Having trouble with Bar Chords? Here are some workarounds.
The following is a lesson taken from a 15-lesson series called, Cowboy Chords: A Deep Dive into 1st Position Fingerings & Application.
This particular lesson may have an appeal to some beyond the cowboy chord demographic so I'm publishing it here as well.
One of the concepts of this lesson series is to avoid bar chords. The only exception so far has been F, which has a partial bar. Unfortunately, in a couple of common progressions we need to cover, there are a couple of chords that are usually played as bar chords, but I will present options here without bars; thus the title, “Sandbagging Bar Chords.” If you want to explore bar chords, go here for a free lesson.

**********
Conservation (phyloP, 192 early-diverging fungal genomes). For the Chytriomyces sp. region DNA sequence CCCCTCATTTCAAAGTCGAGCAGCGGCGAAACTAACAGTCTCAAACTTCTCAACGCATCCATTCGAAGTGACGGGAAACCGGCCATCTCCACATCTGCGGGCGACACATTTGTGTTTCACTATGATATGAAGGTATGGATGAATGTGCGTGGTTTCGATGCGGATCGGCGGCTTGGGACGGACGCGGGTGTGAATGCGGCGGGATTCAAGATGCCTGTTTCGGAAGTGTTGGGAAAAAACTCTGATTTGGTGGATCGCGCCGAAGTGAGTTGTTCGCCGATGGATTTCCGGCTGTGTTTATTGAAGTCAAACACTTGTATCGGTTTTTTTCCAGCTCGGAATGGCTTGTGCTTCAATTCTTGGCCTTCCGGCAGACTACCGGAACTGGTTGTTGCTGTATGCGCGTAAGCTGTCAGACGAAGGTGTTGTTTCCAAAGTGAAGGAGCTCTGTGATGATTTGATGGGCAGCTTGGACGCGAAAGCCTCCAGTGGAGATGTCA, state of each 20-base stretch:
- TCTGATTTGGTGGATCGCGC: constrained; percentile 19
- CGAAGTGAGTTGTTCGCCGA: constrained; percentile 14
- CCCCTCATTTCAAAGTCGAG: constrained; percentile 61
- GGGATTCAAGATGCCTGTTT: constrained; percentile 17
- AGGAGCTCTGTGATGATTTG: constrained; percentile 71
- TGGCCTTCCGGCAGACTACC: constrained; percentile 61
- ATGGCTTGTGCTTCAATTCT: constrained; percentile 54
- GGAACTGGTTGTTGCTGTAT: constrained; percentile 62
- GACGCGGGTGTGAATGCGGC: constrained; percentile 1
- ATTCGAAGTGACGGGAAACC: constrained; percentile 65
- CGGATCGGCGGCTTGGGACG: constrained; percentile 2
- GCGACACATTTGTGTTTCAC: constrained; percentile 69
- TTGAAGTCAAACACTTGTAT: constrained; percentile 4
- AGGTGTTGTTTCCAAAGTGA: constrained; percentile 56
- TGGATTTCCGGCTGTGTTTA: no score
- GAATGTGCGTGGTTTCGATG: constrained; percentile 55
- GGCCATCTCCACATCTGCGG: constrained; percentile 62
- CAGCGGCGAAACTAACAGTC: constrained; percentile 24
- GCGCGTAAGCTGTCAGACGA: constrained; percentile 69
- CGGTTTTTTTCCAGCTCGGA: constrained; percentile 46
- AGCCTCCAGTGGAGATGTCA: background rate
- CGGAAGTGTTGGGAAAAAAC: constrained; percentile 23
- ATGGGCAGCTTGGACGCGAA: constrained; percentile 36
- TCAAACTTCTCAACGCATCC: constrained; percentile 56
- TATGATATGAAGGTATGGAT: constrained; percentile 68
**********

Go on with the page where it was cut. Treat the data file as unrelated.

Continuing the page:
First we will deal with B minor. There are 3 ways to play it without a bar:
Since two of the above chords have no open strings, they are movable; down one fret and you have Bbm. Up one fret and you have Cm. Up another fret would be C#m and so on.
Now let's drill a progression:
If we move the Bm up to the 4th fret we now have C# minor:
F#m is a partial bar chord. It has no open strings, therefore is movable. Moved to the first fret it is Fm. Moved to the 3rd fret it is Gm, and so on.
Remember what I called the “Full F” from Lesson 9? We can do the same thing with F# Minor (note: the root is played with the thumb):
Because there are no open strings, this shape is movable. At the first fret it would be Fm, at the 3rd fret it would be Gm, and so on. Here's the main section of Tom Petty's “Refugee”:
Here's a progression with a Gm:
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